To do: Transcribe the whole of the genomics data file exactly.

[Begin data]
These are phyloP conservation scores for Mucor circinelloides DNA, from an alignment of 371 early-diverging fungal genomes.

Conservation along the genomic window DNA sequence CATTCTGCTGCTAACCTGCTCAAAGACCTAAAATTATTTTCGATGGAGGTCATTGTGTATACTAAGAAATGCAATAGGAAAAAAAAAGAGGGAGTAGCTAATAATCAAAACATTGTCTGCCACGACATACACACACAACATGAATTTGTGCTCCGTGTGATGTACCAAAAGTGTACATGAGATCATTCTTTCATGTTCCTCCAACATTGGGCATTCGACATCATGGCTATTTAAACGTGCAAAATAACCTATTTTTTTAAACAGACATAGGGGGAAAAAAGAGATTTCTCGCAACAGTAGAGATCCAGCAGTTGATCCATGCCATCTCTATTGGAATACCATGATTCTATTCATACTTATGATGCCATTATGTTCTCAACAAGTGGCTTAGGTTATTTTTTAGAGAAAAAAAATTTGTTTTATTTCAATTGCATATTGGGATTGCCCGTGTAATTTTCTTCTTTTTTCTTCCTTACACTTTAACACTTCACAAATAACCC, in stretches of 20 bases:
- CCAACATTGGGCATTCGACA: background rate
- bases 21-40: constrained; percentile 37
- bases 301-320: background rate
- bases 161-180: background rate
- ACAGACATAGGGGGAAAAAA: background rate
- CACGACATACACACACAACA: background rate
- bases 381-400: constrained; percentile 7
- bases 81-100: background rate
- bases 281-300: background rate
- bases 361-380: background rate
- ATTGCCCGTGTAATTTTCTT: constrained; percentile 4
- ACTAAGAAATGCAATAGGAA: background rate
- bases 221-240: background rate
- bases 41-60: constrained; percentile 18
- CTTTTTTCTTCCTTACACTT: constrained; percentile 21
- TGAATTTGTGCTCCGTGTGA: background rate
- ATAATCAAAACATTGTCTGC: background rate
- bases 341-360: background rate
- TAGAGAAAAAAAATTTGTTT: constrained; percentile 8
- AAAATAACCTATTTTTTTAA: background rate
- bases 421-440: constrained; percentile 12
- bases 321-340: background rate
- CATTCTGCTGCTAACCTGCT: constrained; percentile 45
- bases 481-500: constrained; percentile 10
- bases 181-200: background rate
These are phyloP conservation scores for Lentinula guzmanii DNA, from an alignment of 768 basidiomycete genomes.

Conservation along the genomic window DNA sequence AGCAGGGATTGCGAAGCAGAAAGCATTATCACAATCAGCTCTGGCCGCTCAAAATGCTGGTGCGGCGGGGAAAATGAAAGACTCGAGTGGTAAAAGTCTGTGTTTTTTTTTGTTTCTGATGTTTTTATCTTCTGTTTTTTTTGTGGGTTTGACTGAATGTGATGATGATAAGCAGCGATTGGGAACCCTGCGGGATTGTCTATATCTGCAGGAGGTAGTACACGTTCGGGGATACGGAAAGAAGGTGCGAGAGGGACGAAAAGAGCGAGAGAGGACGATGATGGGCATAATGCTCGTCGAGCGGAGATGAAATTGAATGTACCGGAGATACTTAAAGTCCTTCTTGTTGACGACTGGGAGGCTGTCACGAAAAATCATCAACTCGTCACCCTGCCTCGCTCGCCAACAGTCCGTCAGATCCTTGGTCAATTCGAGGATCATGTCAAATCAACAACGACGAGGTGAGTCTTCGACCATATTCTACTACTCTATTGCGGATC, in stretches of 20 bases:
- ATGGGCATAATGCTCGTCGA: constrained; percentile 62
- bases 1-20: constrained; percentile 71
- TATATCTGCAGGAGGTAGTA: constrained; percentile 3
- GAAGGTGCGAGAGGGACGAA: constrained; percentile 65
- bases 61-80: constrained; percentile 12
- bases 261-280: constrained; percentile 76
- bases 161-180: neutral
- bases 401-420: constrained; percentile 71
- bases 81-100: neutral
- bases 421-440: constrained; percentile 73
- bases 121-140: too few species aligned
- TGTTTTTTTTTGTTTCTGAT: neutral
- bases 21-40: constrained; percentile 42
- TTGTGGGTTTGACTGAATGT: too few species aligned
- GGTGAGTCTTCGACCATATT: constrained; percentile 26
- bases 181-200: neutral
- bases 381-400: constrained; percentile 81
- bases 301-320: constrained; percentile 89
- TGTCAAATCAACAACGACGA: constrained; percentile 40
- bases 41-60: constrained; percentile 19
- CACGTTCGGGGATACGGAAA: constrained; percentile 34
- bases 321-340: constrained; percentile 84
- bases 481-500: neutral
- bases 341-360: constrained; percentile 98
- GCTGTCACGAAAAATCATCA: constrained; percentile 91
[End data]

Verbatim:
These are phyloP conservation scores for Mucor circinelloides DNA, from an alignment of 371 early-diverging fungal genomes.

Conservation along the genomic window DNA sequence CATTCTGCTGCTAACCTGCTCAAAGACCTAAAATTATTTTCGATGGAGGTCATTGTGTATACTAAGAAATGCAATAGGAAAAAAAAAGAGGGAGTAGCTAATAATCAAAACATTGTCTGCCACGACATACACACACAACATGAATTTGTGCTCCGTGTGATGTACCAAAAGTGTACATGAGATCATTCTTTCATGTTCCTCCAACATTGGGCATTCGACATCATGGCTATTTAAACGTGCAAAATAACCTATTTTTTTAAACAGACATAGGGGGAAAAAAGAGATTTCTCGCAACAGTAGAGATCCAGCAGTTGATCCATGCCATCTCTATTGGAATACCATGATTCTATTCATACTTATGATGCCATTATGTTCTCAACAAGTGGCTTAGGTTATTTTTTAGAGAAAAAAAATTTGTTTTATTTCAATTGCATATTGGGATTGCCCGTGTAATTTTCTTCTTTTTTCTTCCTTACACTTTAACACTTCACAAATAACCC, in stretches of 20 bases:
- CCAACATTGGGCATTCGACA: background rate
- bases 21-40: constrained; percentile 37
- bases 301-320: background rate
- bases 161-180: background rate
- ACAGACATAGGGGGAAAAAA: background rate
- CACGACATACACACACAACA: background rate
- bases 381-400: constrained; percentile 7
- bases 81-100: background rate
- bases 281-300: background rate
- bases 361-380: background rate
- ATTGCCCGTGTAATTTTCTT: constrained; percentile 4
- ACTAAGAAATGCAATAGGAA: background rate
- bases 221-240: background rate
- bases 41-60: constrained; percentile 18
- CTTTTTTCTTCCTTACACTT: constrained; percentile 21
- TGAATTTGTGCTCCGTGTGA: background rate
- ATAATCAAAACATTGTCTGC: background rate
- bases 341-360: background rate
- TAGAGAAAAAAAATTTGTTT: constrained; percentile 8
- AAAATAACCTATTTTTTTAA: background rate
- bases 421-440: constrained; percentile 12
- bases 321-340: background rate
- CATTCTGCTGCTAACCTGCT: constrained; percentile 45
- bases 481-500: constrained; percentile 10
- bases 181-200: background rate
These are phyloP conservation scores for Lentinula guzmanii DNA, from an alignment of 768 basidiomycete genomes.

Conservation along the genomic window DNA sequence AGCAGGGATTGCGAAGCAGAAAGCATTATCACAATCAGCTCTGGCCGCTCAAAATGCTGGTGCGGCGGGGAAAATGAAAGACTCGAGTGGTAAAAGTCTGTGTTTTTTTTTGTTTCTGATGTTTTTATCTTCTGTTTTTTTTGTGGGTTTGACTGAATGTGATGATGATAAGCAGCGATTGGGAACCCTGCGGGATTGTCTATATCTGCAGGAGGTAGTACACGTTCGGGGATACGGAAAGAAGGTGCGAGAGGGACGAAAAGAGCGAGAGAGGACGATGATGGGCATAATGCTCGTCGAGCGGAGATGAAATTGAATGTACCGGAGATACTTAAAGTCCTTCTTGTTGACGACTGGGAGGCTGTCACGAAAAATCATCAACTCGTCACCCTGCCTCGCTCGCCAACAGTCCGTCAGATCCTTGGTCAATTCGAGGATCATGTCAAATCAACAACGACGAGGTGAGTCTTCGACCATATTCTACTACTCTATTGCGGATC, in stretches of 20 bases:
- ATGGGCATAATGCTCGTCGA: constrained; percentile 62
- bases 1-20: constrained; percentile 71
- TATATCTGCAGGAGGTAGTA: constrained; percentile 3
- GAAGGTGCGAGAGGGACGAA: constrained; percentile 65
- bases 61-80: constrained; percentile 12
- bases 261-280: constrained; percentile 76
- bases 161-180: neutral
- bases 401-420: constrained; percentile 71
- bases 81-100: neutral
- bases 421-440: constrained; percentile 73
- bases 121-140: too few species aligned
- TGTTTTTTTTTGTTTCTGAT: neutral
- bases 21-40: constrained; percentile 42
- TTGTGGGTTTGACTGAATGT: too few species aligned
- GGTGAGTCTTCGACCATATT: constrained; percentile 26
- bases 181-200: neutral
- bases 381-400: constrained; percentile 81
- bases 301-320: constrained; percentile 89
- TGTCAAATCAACAACGACGA: constrained; percentile 40
- bases 41-60: constrained; percentile 19
- CACGTTCGGGGATACGGAAA: constrained; percentile 34
- bases 321-340: constrained; percentile 84
- bases 481-500: neutral
- bases 341-360: constrained; percentile 98
- GCTGTCACGAAAAATCATCA: constrained; percentile 91